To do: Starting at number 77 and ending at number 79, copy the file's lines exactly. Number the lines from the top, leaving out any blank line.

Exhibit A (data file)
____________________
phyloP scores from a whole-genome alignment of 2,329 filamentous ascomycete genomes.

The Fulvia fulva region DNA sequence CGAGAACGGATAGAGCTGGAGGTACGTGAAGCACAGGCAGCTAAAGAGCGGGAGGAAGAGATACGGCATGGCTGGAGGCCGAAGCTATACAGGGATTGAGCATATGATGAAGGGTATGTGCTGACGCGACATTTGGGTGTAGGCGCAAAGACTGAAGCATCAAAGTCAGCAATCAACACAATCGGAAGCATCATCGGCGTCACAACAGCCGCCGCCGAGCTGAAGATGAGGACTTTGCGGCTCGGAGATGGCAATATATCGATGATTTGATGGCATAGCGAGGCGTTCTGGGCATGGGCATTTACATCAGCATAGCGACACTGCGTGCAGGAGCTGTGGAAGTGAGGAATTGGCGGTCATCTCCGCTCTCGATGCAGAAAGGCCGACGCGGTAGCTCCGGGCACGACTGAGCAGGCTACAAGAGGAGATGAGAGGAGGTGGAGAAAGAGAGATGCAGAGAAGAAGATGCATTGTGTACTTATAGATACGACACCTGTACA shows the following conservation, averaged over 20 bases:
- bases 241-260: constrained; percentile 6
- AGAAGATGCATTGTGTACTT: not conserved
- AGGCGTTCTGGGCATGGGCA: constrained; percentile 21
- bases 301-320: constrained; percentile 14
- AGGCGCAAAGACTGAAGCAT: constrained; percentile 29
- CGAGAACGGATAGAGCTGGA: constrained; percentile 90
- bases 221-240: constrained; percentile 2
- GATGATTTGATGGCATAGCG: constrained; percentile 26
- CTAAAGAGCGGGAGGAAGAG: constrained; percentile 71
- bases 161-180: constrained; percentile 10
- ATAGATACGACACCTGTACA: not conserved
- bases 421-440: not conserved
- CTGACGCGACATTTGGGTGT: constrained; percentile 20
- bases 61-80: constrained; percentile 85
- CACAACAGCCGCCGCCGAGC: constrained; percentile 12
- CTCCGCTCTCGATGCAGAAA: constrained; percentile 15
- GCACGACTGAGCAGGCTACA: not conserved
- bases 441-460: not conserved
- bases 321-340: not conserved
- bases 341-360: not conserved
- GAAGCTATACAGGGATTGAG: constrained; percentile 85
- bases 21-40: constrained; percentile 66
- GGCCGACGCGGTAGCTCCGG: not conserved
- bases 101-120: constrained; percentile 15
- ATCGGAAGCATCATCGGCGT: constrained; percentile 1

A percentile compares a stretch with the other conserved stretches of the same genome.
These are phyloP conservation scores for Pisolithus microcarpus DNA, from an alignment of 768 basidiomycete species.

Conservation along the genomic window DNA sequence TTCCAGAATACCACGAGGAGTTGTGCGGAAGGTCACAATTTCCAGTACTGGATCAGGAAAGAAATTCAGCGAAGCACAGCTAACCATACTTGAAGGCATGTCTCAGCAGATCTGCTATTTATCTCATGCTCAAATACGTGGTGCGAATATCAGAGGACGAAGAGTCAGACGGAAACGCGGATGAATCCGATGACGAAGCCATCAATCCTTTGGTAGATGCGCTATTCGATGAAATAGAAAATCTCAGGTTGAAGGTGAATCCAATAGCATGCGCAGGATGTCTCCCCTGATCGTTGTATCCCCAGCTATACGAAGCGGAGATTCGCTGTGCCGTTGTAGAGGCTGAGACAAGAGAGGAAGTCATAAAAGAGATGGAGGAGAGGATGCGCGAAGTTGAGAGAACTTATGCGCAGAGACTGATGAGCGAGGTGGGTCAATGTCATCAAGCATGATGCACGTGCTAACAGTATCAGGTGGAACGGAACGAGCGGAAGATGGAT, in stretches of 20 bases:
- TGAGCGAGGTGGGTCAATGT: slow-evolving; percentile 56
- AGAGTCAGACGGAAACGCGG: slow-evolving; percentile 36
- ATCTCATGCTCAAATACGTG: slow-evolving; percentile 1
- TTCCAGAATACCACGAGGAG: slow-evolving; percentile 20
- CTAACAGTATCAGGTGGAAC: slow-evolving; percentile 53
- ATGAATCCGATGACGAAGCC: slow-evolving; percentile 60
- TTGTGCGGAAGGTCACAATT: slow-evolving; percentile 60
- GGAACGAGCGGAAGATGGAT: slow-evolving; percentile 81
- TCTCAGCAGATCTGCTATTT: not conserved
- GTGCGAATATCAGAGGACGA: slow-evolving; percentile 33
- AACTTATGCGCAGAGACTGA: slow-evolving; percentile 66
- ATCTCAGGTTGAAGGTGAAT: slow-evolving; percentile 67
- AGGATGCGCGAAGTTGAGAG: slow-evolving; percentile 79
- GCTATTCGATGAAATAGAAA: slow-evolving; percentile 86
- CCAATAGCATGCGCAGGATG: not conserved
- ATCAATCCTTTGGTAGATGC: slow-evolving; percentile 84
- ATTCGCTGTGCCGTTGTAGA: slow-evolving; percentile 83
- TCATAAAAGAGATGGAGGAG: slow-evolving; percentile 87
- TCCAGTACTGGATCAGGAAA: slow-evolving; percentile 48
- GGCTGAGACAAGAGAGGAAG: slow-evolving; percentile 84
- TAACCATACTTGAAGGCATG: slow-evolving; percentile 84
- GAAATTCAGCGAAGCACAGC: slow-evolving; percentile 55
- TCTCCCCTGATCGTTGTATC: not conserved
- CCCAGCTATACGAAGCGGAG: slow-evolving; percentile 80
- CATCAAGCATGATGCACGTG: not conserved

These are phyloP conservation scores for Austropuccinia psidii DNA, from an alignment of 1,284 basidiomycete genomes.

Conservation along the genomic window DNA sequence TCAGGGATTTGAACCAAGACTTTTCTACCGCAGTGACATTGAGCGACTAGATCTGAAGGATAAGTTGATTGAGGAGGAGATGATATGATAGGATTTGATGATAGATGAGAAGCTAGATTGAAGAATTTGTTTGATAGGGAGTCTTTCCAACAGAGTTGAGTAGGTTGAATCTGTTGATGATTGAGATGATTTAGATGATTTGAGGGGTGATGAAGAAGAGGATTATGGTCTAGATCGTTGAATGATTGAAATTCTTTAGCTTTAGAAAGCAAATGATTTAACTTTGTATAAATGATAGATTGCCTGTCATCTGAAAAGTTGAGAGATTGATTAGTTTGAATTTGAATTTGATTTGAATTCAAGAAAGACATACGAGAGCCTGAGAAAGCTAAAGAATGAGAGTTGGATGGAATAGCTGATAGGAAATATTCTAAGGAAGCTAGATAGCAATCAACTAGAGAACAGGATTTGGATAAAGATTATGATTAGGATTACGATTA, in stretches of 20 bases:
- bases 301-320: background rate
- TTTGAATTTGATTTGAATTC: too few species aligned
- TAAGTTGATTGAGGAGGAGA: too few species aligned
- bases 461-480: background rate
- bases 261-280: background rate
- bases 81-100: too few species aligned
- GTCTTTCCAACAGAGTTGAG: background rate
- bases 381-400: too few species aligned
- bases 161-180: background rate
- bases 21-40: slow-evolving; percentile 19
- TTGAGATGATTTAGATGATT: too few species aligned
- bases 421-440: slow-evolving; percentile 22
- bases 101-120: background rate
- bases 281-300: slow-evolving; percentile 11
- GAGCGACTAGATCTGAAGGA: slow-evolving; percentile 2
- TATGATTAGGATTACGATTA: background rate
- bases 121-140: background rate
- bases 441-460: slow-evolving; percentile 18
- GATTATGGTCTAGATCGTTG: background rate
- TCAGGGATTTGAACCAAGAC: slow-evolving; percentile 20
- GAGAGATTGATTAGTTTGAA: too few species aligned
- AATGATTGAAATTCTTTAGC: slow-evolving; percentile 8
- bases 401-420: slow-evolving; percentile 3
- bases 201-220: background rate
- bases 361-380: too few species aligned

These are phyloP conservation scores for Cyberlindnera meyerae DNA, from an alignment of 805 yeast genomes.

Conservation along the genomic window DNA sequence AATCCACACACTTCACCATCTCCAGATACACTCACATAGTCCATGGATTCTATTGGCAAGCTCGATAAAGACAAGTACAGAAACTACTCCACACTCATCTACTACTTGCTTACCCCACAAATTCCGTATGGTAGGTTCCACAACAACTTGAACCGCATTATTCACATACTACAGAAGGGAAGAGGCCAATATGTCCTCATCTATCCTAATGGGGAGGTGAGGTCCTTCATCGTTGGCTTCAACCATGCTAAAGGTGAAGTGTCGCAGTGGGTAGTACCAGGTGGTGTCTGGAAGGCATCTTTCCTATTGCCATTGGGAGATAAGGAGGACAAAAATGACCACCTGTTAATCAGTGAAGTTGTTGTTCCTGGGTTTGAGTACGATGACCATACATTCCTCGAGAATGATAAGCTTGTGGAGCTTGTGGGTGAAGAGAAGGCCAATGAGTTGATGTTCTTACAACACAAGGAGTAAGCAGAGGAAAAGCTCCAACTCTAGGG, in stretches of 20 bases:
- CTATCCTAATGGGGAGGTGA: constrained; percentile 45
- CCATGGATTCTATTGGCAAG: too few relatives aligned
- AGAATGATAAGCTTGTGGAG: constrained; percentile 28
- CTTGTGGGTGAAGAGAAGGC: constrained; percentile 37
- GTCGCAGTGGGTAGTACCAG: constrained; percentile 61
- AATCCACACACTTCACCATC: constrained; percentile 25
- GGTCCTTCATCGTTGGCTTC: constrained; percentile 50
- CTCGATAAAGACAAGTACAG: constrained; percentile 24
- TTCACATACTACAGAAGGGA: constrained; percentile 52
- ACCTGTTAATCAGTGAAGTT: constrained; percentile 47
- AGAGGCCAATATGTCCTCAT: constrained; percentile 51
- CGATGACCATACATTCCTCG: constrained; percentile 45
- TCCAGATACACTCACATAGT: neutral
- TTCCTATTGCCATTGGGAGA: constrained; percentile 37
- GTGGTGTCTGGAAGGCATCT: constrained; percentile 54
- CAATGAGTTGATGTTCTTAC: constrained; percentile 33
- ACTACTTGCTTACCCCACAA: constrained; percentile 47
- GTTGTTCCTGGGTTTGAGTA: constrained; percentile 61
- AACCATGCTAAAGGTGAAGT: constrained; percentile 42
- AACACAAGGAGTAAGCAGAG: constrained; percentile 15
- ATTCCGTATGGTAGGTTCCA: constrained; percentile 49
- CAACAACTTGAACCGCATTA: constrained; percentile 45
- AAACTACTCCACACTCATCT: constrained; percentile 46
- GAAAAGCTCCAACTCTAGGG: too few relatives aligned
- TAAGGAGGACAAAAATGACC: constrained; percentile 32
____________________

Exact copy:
- TCAGGGATTTGAACCAAGAC: slow-evolving; percentile 20
- GAGAGATTGATTAGTTTGAA: too few species aligned
- AATGATTGAAATTCTTTAGC: slow-evolving; percentile 8